Since this old brontosaurus of a pc isn’t really of much value to me (besides sentimental value. I wouldn’t sell it to anyone, although I doubt I’ll get anything for it if I did) I thought I might take a stab at this whole overclocking thing. I’ve overclocked my HD4870 before, but this is the first time I’ll be overclocking a processor.

To all you folks out there who think overclocking is a fun experience (actually it isn’t very fun) and a quick way to get more power without buying new hardware, make sure know what you’re doing before you do it, or just don’t do it. Don’t say I didn’t warn you…

Since this old rig (oil rig?) is old, none of it’s components really output an impressive amount of heat, giving me good headroom for bumping the hertz up a little bit. Even with really lame stock coolers, the processor usually didn’t go higher than forty under load, and the GPU stuck around the sixties, also not changing much under load. I didn’t burn my fingers on the GPU like I always did with my 4870 every time I stuck my hand in the case.
(Temperatures are in degrees Celsius, for all you Americans reading this, convert!)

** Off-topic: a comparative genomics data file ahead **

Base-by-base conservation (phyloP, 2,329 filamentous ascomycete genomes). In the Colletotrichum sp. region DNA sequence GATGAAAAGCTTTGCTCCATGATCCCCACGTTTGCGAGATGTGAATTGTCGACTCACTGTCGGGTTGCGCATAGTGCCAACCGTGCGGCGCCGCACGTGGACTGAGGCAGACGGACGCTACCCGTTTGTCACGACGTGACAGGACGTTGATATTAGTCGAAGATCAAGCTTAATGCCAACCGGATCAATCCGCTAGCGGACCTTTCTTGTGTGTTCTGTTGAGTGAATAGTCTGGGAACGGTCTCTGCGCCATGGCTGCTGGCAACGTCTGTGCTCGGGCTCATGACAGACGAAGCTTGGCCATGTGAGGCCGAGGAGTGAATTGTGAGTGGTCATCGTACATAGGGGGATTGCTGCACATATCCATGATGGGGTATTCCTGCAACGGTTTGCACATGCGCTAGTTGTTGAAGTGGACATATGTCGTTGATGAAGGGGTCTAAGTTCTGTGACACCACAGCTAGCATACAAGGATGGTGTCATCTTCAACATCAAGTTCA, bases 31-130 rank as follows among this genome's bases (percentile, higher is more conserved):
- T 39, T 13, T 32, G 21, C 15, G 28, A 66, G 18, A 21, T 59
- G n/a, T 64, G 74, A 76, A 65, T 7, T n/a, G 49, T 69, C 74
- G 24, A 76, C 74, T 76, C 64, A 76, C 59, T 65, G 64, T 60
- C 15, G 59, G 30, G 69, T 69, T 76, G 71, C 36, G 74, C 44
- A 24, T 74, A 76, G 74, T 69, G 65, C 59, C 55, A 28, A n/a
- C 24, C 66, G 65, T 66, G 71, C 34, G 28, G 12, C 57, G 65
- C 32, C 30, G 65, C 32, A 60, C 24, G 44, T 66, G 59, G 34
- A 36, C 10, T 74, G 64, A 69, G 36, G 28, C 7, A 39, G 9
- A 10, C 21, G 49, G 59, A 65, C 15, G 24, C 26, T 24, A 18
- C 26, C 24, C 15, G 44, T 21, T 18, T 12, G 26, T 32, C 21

the Overclock:

The ASRock K7VM3 has a feature they call Hybrid Booster “safe” overclocking. This allows for easy changing of the bus speed within BIOS. Over-enthusiastically I took a huge leap from a bus speed of 166MHz to 233MHz. NOTE: This is a stupid thing to do! Always overclock in small increments, like 5MHz, and every time rebooting and checking up on how the computer does under the new speed. Thankfully ASRock’s “safe” overclocking did not allow my idiotic jump, and promptly reset the bus speed.

I still didn’t quite take the 5MHz advise very well (and by no means am I encouraging this behavior) and increased it in 10MHz steps. And I don’t know if the Crysis CPU Benchmark constitutes as a CPU stability test, but it definitely allowed me to see that the overclocking was working.